Having only read Mark Lawrence’s fantasy before this point, I had thought The Book of the Ancestor was a departure for him, but One Word Kill was truly an entirely different beast. It was also a novel I inhaled in about two sittings, and it is now up there among my favorites by the author. The story takes place in the 1980s, following 15-year-old protagonist Nick Hayes and his small group of friends who get together every week for their role-playing sessions of Dungeons & Dragons. But at the beginning of the book, Nick receives the devastating news that he has terminal cancer, and the consequences and the events following his diagnosis bring them together in solidarity in a way that no one could have possibly imagined. Despite its short length and YA vibes, this book isn’t just all about geeky fun and secret heist action, for it is also a character-first story that packs an emotional punch, combining cheerful sweetness and poignant feeling in equal measure. It also has time travel, even though it doesn’t feel like any time travel story I’ve read before. Honestly, I think it’s because Lawrence never allows the tech and science-y bits to gain the foreground, focusing instead on the human aspects. As a result, this story plays out like a very personal drama. If this is what we can expect from the next installment, it’s going to be awesome. (Read the full review…)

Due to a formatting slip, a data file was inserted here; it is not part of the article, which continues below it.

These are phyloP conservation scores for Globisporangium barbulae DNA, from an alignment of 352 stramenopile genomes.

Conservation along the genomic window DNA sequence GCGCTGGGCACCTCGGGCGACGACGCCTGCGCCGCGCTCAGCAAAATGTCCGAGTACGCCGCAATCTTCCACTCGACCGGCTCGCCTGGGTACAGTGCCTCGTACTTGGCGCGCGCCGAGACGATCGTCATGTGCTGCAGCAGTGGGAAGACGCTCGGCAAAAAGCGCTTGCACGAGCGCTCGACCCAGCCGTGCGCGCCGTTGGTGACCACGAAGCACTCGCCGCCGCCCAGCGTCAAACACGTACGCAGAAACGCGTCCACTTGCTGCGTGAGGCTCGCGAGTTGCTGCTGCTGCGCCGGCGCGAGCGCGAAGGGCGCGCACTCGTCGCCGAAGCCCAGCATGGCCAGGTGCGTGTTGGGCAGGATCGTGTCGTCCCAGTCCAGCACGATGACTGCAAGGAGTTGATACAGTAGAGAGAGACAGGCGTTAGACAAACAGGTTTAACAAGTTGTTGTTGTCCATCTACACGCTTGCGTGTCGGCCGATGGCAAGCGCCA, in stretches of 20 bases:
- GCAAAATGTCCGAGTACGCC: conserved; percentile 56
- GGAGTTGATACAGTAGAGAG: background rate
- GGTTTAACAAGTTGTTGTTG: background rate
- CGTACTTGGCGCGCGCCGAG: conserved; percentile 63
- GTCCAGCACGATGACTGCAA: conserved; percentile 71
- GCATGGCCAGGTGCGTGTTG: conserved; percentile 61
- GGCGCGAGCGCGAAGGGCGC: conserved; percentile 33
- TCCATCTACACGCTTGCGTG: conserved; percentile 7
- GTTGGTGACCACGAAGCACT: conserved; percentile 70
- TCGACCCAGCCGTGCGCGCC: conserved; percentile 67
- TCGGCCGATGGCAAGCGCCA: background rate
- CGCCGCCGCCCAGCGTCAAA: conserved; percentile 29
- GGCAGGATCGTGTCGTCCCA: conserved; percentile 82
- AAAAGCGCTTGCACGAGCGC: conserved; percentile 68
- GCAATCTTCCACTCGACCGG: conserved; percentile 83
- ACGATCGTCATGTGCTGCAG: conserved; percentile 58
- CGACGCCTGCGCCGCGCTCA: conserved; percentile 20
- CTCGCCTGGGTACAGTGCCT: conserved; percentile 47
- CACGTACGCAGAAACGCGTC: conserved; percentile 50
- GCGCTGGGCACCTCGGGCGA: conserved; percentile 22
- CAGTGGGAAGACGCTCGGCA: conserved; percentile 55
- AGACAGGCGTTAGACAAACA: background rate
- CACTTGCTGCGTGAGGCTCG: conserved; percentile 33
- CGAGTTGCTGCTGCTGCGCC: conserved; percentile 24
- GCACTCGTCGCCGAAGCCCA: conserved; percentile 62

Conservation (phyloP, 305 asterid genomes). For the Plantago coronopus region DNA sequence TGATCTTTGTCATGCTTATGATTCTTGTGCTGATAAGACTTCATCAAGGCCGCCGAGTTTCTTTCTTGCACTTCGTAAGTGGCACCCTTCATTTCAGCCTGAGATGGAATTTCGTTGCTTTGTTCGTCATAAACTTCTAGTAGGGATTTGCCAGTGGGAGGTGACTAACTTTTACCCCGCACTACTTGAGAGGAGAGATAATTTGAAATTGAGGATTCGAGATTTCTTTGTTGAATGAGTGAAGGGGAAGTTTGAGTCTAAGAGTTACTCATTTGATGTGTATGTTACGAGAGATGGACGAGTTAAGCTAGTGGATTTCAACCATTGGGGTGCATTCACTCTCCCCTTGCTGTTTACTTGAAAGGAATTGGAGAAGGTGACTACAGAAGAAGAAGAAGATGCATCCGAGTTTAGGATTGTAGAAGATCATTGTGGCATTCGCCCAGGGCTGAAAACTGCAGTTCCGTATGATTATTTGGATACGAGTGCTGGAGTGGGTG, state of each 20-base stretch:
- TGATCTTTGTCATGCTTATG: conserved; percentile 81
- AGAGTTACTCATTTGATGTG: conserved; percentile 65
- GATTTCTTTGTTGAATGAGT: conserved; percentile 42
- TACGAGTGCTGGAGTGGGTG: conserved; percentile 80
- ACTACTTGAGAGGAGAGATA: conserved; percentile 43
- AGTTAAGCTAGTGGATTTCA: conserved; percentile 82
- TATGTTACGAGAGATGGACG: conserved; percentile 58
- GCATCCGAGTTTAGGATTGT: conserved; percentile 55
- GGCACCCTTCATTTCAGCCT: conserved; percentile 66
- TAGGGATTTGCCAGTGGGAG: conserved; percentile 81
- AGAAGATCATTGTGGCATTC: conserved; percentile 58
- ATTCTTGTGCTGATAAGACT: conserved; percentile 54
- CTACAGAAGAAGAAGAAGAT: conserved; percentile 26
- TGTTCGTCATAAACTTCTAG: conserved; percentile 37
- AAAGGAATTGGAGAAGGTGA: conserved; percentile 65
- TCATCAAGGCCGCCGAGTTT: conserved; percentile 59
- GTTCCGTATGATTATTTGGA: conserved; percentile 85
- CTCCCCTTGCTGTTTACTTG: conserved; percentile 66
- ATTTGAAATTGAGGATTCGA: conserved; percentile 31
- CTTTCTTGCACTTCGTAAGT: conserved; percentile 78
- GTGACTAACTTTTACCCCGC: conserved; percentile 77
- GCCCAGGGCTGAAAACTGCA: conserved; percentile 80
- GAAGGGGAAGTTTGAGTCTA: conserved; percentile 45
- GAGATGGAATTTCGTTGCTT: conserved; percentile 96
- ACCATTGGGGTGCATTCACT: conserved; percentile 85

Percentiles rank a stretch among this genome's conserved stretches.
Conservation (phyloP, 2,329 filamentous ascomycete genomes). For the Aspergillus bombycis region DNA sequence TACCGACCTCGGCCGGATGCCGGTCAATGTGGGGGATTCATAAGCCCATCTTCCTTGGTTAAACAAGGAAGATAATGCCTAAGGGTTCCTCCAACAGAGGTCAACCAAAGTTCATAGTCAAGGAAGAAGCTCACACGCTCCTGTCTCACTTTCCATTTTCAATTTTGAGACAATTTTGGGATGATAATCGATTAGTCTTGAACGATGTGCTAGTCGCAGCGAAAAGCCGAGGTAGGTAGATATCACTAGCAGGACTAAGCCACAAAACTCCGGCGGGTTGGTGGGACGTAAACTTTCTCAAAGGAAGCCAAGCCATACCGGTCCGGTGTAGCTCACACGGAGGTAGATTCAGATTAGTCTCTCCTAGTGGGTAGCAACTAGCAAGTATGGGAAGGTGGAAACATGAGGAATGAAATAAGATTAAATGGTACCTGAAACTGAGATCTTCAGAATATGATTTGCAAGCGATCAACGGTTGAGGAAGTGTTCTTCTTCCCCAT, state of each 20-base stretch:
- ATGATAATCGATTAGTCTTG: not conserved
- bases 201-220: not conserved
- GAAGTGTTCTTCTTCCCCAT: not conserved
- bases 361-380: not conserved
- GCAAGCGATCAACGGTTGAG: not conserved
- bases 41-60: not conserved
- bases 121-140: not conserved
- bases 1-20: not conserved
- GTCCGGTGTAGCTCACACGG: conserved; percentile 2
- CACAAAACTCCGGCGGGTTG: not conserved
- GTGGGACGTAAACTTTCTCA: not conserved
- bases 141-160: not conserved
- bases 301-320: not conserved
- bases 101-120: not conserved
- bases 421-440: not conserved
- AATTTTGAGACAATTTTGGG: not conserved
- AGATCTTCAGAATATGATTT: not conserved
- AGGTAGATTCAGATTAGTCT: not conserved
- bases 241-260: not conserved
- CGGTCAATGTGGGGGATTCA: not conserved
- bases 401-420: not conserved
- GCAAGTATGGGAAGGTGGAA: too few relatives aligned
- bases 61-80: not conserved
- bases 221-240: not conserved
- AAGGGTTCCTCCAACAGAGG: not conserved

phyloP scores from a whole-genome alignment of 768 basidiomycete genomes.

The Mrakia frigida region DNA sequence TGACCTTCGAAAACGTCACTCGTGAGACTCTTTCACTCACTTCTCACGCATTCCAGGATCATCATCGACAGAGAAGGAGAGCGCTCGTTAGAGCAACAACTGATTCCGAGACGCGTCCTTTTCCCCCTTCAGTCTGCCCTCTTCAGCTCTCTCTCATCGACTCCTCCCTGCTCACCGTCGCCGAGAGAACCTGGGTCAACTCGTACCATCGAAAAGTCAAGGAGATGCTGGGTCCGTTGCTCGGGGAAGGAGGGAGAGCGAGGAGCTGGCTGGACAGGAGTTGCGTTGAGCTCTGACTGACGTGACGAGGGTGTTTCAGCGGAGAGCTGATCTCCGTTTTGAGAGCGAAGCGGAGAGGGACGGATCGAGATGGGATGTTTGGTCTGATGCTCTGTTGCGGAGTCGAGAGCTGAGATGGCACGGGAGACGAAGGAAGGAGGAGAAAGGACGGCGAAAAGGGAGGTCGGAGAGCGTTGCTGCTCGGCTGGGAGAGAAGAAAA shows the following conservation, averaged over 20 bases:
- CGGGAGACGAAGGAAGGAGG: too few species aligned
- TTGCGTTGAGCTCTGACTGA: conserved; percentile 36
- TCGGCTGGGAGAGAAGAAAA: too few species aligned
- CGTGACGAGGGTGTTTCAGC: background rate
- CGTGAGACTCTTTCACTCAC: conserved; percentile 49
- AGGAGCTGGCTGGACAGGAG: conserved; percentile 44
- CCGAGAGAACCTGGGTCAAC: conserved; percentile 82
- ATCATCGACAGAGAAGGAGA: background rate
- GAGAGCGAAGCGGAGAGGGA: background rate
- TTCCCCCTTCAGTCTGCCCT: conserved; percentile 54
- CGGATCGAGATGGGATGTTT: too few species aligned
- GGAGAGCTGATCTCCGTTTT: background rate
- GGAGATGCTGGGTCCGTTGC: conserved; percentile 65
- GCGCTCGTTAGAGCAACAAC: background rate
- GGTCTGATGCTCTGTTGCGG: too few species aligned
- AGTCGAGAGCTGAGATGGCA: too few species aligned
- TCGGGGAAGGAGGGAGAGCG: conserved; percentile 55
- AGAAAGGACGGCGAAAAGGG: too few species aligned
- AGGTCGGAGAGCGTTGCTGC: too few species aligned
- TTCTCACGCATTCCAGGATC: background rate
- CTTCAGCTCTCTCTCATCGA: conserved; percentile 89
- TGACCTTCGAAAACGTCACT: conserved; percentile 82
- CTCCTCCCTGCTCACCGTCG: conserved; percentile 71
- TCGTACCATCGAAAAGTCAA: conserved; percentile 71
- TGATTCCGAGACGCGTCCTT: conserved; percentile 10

The Priory of the Orange Tree is a labor of love. As a reader, I could sense so much passion and effort poured into this novel, it is no wonder Samantha Shannon decided to take a break from The Bone Season series in order to birth this one into the world. But let’s first just get this out of the way: clocking in at more than 800 pages, this book certainly measures up to the task, but it also contains all the strengths and weaknesses one might anticipate with such an ambitious undertaking, especially considering we are dealing with the author’s first foray into the epic fantasy genre. Clearly inspired by the traditions established by authors like George R. R. Martin or Robin Hobb, Shannon tries her hand at a sprawling, world-spanning saga of myth, dragons, and political intrigue. But with so much world-building and character development to establish, this story takes a long time to find its legs. Still, the main forces driving The Priory of the Orange Tree are compelling, especially once character motivations are revealed and they become the most important factors fueling the story’s many conflicts. This isn’t a perfect novel, but quite honestly, I did not expect it to be. Epic fantasy can be a tricky genre riddled with traps and pitfalls for even the most experienced authors, and in spite of this, even given the novel’s flaws I think Shannon did a marvelous job pulling it all together. (Read the full review…)